From Ceramics To Credit Cards: Archaeo­logical Finds Shed New Light On Amsterdam’s Past

Archaeologists have found a multitude of artifacts during construction of Amsterdam’s new metro line. What was discovered below the surface can be explored in one of the stations and on a beautiful website.

The construction of the new North-South Line, which finally opened last month, provided a unique opportunity for archaeological endeavors under the old city center. Researchers paid special attention to the excavations between the Central and Rokin metro stations — the birthplace of Amsterdam along a former piece of the Amstel river, that’s a busy street nowadays. They found approximately 700,000 objects in the many layers of soil that accumulated in the river bed throughout the centuries.

Archaeologists at work at the construction site of the Rokin metro station

What’s so special about the archaeological documentation, is that all artefacts are treated equally, no matter how old or profound they are. Every piece is seen as valuable part of Amsterdam’s history. This means that when you’re scrolling through the online archive, ancient ceramics and credit cards appear right next to each other. The spectrum of finds range from 2005, when the construction works started, to 119,000 BC.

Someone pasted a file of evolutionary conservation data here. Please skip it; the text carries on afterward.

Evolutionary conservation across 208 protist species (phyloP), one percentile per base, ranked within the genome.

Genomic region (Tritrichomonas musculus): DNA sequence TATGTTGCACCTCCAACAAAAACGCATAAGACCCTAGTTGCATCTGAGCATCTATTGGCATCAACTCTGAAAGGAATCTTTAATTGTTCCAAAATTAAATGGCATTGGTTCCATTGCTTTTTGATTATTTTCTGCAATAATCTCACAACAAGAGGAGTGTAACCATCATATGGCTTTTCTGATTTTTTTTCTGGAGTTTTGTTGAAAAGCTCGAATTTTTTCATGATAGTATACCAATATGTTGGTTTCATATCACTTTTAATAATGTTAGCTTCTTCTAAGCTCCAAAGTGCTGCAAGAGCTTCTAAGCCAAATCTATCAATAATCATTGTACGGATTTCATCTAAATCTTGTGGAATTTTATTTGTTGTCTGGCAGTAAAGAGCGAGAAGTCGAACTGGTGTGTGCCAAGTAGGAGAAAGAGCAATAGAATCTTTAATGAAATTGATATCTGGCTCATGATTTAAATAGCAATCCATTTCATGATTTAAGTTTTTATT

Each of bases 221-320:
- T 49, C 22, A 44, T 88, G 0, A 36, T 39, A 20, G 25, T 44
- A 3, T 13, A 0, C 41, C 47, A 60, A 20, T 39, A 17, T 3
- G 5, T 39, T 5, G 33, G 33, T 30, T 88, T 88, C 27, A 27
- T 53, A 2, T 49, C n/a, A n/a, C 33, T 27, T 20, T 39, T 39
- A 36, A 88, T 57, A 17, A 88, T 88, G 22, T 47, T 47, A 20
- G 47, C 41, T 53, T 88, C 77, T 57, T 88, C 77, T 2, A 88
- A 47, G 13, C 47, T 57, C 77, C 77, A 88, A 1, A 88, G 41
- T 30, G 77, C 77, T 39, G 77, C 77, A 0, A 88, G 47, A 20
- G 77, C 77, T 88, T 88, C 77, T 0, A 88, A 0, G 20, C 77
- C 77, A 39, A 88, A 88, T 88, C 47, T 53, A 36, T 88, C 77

On the website you can explore the items virtually by sorting them by material, the location where they were found and their use. You can also make a collection of your favorite artifacts. The excavations not only rediscovered long forgotton childhood memorabilia from the past decades, but also convicts two butchers from centuries ago who illegally dumped much of their slaughterhouse waste into the canals. The proof is in the many animal bones that were found at specific locations.

There’s also an offline collection. You can find two displays of arranged objects next to the escalators of the brand-new Rokin metro station in the heart of Amsterdam. Amsterdam’s urban heritage is not tucked away in a museum, but accessible to everyone for the price of a single ride — and that’s how we like it.